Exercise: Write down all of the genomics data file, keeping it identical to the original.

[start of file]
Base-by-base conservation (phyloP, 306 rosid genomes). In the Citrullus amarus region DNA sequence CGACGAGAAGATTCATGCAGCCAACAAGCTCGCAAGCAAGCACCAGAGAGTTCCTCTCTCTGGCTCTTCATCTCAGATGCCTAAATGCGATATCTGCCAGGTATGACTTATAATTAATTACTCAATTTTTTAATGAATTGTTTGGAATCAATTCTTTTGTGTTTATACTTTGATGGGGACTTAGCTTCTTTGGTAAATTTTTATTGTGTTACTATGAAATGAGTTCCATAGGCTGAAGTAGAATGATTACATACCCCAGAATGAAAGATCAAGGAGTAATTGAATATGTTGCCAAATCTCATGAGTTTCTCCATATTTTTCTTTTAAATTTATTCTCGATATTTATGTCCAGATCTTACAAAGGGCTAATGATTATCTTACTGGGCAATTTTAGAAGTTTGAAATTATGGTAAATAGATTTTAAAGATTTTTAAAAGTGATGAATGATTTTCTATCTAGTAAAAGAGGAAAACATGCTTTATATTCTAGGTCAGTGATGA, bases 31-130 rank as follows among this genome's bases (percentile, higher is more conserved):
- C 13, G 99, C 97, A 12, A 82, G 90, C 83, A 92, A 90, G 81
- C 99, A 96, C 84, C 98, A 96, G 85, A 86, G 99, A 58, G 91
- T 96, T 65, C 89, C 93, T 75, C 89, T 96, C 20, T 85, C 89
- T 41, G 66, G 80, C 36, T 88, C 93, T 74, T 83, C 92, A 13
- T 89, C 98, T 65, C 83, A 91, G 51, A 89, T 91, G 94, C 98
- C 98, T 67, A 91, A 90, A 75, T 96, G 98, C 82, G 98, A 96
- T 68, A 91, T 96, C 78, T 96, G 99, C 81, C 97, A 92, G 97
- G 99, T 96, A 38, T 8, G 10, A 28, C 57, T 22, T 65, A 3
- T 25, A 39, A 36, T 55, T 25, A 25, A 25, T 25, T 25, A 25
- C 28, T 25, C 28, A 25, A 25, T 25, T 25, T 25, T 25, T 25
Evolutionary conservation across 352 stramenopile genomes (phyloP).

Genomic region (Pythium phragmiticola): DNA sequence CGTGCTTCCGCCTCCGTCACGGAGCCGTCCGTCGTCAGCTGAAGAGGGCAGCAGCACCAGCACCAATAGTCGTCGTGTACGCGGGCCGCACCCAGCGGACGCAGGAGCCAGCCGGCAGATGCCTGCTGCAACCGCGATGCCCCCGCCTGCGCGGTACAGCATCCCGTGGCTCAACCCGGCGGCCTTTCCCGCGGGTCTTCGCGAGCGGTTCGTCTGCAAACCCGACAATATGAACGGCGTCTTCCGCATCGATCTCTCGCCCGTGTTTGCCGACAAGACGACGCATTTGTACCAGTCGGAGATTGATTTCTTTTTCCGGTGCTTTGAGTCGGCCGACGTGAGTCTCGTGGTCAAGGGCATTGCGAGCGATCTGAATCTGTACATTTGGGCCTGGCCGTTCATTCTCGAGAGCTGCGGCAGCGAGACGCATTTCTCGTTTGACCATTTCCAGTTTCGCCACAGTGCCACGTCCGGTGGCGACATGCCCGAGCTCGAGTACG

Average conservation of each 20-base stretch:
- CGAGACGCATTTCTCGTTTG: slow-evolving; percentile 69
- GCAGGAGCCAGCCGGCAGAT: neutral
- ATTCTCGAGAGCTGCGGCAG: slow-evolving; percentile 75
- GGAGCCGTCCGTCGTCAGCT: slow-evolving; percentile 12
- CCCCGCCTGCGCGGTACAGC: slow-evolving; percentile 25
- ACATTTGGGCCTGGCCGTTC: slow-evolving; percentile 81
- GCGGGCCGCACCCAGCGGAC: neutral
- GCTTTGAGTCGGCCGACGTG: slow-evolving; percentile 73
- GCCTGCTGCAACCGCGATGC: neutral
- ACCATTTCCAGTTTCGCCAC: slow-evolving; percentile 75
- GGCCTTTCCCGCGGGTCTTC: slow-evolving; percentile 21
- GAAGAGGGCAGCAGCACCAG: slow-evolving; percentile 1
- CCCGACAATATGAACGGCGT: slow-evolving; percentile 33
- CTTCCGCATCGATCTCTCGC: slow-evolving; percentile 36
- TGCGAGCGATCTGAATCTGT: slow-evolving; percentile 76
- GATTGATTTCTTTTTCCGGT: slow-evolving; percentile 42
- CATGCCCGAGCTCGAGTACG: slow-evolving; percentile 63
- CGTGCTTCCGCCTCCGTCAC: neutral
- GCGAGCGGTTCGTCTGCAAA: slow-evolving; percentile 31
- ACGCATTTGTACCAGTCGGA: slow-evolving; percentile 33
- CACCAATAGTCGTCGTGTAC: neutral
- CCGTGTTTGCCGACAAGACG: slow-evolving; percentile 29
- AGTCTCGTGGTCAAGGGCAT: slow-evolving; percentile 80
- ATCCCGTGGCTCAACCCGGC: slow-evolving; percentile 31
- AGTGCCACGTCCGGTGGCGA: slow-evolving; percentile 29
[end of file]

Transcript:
Base-by-base conservation (phyloP, 306 rosid genomes). In the Citrullus amarus region DNA sequence CGACGAGAAGATTCATGCAGCCAACAAGCTCGCAAGCAAGCACCAGAGAGTTCCTCTCTCTGGCTCTTCATCTCAGATGCCTAAATGCGATATCTGCCAGGTATGACTTATAATTAATTACTCAATTTTTTAATGAATTGTTTGGAATCAATTCTTTTGTGTTTATACTTTGATGGGGACTTAGCTTCTTTGGTAAATTTTTATTGTGTTACTATGAAATGAGTTCCATAGGCTGAAGTAGAATGATTACATACCCCAGAATGAAAGATCAAGGAGTAATTGAATATGTTGCCAAATCTCATGAGTTTCTCCATATTTTTCTTTTAAATTTATTCTCGATATTTATGTCCAGATCTTACAAAGGGCTAATGATTATCTTACTGGGCAATTTTAGAAGTTTGAAATTATGGTAAATAGATTTTAAAGATTTTTAAAAGTGATGAATGATTTTCTATCTAGTAAAAGAGGAAAACATGCTTTATATTCTAGGTCAGTGATGA, bases 31-130 rank as follows among this genome's bases (percentile, higher is more conserved):
- C 13, G 99, C 97, A 12, A 82, G 90, C 83, A 92, A 90, G 81
- C 99, A 96, C 84, C 98, A 96, G 85, A 86, G 99, A 58, G 91
- T 96, T 65, C 89, C 93, T 75, C 89, T 96, C 20, T 85, C 89
- T 41, G 66, G 80, C 36, T 88, C 93, T 74, T 83, C 92, A 13
- T 89, C 98, T 65, C 83, A 91, G 51, A 89, T 91, G 94, C 98
- C 98, T 67, A 91, A 90, A 75, T 96, G 98, C 82, G 98, A 96
- T 68, A 91, T 96, C 78, T 96, G 99, C 81, C 97, A 92, G 97
- G 99, T 96, A 38, T 8, G 10, A 28, C 57, T 22, T 65, A 3
- T 25, A 39, A 36, T 55, T 25, A 25, A 25, T 25, T 25, A 25
- C 28, T 25, C 28, A 25, A 25, T 25, T 25, T 25, T 25, T 25
Evolutionary conservation across 352 stramenopile genomes (phyloP).

Genomic region (Pythium phragmiticola): DNA sequence CGTGCTTCCGCCTCCGTCACGGAGCCGTCCGTCGTCAGCTGAAGAGGGCAGCAGCACCAGCACCAATAGTCGTCGTGTACGCGGGCCGCACCCAGCGGACGCAGGAGCCAGCCGGCAGATGCCTGCTGCAACCGCGATGCCCCCGCCTGCGCGGTACAGCATCCCGTGGCTCAACCCGGCGGCCTTTCCCGCGGGTCTTCGCGAGCGGTTCGTCTGCAAACCCGACAATATGAACGGCGTCTTCCGCATCGATCTCTCGCCCGTGTTTGCCGACAAGACGACGCATTTGTACCAGTCGGAGATTGATTTCTTTTTCCGGTGCTTTGAGTCGGCCGACGTGAGTCTCGTGGTCAAGGGCATTGCGAGCGATCTGAATCTGTACATTTGGGCCTGGCCGTTCATTCTCGAGAGCTGCGGCAGCGAGACGCATTTCTCGTTTGACCATTTCCAGTTTCGCCACAGTGCCACGTCCGGTGGCGACATGCCCGAGCTCGAGTACG

Average conservation of each 20-base stretch:
- CGAGACGCATTTCTCGTTTG: slow-evolving; percentile 69
- GCAGGAGCCAGCCGGCAGAT: neutral
- ATTCTCGAGAGCTGCGGCAG: slow-evolving; percentile 75
- GGAGCCGTCCGTCGTCAGCT: slow-evolving; percentile 12
- CCCCGCCTGCGCGGTACAGC: slow-evolving; percentile 25
- ACATTTGGGCCTGGCCGTTC: slow-evolving; percentile 81
- GCGGGCCGCACCCAGCGGAC: neutral
- GCTTTGAGTCGGCCGACGTG: slow-evolving; percentile 73
- GCCTGCTGCAACCGCGATGC: neutral
- ACCATTTCCAGTTTCGCCAC: slow-evolving; percentile 75
- GGCCTTTCCCGCGGGTCTTC: slow-evolving; percentile 21
- GAAGAGGGCAGCAGCACCAG: slow-evolving; percentile 1
- CCCGACAATATGAACGGCGT: slow-evolving; percentile 33
- CTTCCGCATCGATCTCTCGC: slow-evolving; percentile 36
- TGCGAGCGATCTGAATCTGT: slow-evolving; percentile 76
- GATTGATTTCTTTTTCCGGT: slow-evolving; percentile 42
- CATGCCCGAGCTCGAGTACG: slow-evolving; percentile 63
- CGTGCTTCCGCCTCCGTCAC: neutral
- GCGAGCGGTTCGTCTGCAAA: slow-evolving; percentile 31
- ACGCATTTGTACCAGTCGGA: slow-evolving; percentile 33
- CACCAATAGTCGTCGTGTAC: neutral
- CCGTGTTTGCCGACAAGACG: slow-evolving; percentile 29
- AGTCTCGTGGTCAAGGGCAT: slow-evolving; percentile 80
- ATCCCGTGGCTCAACCCGGC: slow-evolving; percentile 31
- AGTGCCACGTCCGGTGGCGA: slow-evolving; percentile 29